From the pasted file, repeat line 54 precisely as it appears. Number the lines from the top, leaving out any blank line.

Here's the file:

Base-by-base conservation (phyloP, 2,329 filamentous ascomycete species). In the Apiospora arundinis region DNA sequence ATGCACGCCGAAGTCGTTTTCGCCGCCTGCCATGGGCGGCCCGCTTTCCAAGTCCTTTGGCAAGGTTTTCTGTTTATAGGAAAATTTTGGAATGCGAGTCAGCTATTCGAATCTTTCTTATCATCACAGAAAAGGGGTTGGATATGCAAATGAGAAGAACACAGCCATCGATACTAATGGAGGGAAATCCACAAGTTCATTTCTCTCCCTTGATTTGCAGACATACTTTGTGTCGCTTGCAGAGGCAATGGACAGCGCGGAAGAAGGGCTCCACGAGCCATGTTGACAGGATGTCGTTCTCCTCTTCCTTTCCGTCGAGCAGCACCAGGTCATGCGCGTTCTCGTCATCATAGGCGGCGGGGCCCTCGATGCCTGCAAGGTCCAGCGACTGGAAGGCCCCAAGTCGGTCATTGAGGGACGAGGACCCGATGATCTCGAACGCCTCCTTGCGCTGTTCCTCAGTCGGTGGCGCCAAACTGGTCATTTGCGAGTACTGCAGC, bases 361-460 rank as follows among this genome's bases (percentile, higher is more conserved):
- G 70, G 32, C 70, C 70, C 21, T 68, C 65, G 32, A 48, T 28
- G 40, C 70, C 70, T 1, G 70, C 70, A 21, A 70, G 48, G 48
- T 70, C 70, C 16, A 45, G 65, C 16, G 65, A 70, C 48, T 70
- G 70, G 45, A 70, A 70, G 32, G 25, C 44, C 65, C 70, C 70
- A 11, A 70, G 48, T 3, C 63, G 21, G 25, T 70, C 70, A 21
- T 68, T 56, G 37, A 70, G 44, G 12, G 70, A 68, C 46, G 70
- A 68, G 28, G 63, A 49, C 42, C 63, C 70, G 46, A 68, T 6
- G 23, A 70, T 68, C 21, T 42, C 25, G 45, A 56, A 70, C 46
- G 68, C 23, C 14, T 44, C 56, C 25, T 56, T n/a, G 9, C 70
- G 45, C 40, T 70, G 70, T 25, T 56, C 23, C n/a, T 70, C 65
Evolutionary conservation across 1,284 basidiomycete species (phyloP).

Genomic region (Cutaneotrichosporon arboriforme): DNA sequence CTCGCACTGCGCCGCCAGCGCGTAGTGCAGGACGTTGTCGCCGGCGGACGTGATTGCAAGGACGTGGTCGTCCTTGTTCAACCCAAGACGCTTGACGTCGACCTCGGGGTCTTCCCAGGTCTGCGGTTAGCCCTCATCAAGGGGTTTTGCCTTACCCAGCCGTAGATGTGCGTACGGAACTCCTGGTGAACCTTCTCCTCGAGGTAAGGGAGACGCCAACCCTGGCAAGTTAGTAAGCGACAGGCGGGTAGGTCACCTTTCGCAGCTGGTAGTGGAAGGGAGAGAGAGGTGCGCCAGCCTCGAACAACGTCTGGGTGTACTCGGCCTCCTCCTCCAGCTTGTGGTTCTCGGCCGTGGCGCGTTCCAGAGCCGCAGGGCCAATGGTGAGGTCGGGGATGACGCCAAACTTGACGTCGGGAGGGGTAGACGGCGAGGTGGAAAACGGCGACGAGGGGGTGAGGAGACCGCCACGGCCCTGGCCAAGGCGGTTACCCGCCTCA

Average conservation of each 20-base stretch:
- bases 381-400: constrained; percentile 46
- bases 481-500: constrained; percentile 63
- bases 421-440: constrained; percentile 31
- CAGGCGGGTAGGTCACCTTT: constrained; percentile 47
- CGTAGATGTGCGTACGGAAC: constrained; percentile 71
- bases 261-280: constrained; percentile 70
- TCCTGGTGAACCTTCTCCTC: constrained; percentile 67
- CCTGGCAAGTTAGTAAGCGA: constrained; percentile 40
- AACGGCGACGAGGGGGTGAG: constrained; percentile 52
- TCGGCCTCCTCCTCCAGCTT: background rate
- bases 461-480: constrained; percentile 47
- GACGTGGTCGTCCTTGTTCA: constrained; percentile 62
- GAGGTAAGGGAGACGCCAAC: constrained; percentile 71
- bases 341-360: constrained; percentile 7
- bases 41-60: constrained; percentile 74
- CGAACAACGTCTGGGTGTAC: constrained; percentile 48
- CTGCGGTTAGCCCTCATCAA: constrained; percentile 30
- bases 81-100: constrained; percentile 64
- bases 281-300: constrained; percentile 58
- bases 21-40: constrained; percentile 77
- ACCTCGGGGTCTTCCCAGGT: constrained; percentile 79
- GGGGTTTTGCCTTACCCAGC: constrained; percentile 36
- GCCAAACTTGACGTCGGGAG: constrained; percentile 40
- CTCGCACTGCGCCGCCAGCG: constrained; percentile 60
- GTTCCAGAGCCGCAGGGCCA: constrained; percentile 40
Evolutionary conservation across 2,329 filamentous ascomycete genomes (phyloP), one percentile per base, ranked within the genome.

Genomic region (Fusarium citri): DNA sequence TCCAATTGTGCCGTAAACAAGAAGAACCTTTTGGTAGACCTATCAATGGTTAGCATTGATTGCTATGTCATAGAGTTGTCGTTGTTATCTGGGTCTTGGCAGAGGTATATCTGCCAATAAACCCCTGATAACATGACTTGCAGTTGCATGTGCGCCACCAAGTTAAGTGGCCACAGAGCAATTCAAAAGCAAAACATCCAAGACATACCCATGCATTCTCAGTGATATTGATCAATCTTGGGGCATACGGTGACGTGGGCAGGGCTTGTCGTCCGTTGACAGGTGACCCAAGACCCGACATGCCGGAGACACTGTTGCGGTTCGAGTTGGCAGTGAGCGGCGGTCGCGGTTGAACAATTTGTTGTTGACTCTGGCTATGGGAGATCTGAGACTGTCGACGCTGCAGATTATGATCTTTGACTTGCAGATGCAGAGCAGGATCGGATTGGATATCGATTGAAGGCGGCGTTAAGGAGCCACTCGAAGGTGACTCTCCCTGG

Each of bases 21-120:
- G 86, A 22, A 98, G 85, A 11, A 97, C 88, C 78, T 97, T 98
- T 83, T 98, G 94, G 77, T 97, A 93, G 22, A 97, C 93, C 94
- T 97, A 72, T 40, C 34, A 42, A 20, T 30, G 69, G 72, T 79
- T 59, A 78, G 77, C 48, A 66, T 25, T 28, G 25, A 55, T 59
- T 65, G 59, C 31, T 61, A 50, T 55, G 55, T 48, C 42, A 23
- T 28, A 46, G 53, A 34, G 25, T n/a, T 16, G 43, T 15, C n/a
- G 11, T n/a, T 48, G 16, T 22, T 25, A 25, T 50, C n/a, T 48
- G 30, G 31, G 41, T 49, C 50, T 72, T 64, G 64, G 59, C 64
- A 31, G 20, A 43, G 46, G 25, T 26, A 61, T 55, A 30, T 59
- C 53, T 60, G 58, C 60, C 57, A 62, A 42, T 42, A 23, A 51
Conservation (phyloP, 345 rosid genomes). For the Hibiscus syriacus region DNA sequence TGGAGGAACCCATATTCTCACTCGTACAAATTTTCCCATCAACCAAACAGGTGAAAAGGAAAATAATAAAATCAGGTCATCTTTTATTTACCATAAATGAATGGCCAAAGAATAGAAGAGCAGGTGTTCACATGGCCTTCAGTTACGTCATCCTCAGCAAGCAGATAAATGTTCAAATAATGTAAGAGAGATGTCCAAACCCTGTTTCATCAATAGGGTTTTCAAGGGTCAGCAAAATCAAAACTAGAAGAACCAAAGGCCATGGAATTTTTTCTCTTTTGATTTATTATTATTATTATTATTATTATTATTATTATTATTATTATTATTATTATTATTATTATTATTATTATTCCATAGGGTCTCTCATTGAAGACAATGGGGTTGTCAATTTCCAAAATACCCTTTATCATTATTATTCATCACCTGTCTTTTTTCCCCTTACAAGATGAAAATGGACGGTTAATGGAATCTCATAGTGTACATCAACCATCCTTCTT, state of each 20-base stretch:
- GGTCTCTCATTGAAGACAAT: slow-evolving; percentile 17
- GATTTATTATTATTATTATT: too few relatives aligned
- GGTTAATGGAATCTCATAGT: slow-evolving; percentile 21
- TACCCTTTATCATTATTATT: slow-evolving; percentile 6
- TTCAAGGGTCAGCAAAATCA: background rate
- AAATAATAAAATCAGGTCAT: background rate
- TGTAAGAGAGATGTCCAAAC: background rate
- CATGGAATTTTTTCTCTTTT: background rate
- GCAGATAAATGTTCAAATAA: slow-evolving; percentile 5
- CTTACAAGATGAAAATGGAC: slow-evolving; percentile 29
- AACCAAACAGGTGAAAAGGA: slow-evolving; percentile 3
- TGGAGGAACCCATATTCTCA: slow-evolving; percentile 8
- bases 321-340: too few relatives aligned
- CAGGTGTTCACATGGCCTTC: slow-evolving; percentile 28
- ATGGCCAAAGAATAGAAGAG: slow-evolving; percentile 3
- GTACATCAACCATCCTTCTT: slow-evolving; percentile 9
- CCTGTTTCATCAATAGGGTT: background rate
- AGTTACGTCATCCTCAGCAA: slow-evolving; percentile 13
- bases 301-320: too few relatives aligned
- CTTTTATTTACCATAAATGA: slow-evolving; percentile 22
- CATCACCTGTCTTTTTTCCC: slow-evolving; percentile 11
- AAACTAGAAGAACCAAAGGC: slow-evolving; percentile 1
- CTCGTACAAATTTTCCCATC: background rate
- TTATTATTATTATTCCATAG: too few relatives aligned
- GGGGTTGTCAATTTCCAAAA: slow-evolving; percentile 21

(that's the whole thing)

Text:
- GGTCTCTCATTGAAGACAAT: slow-evolving; percentile 17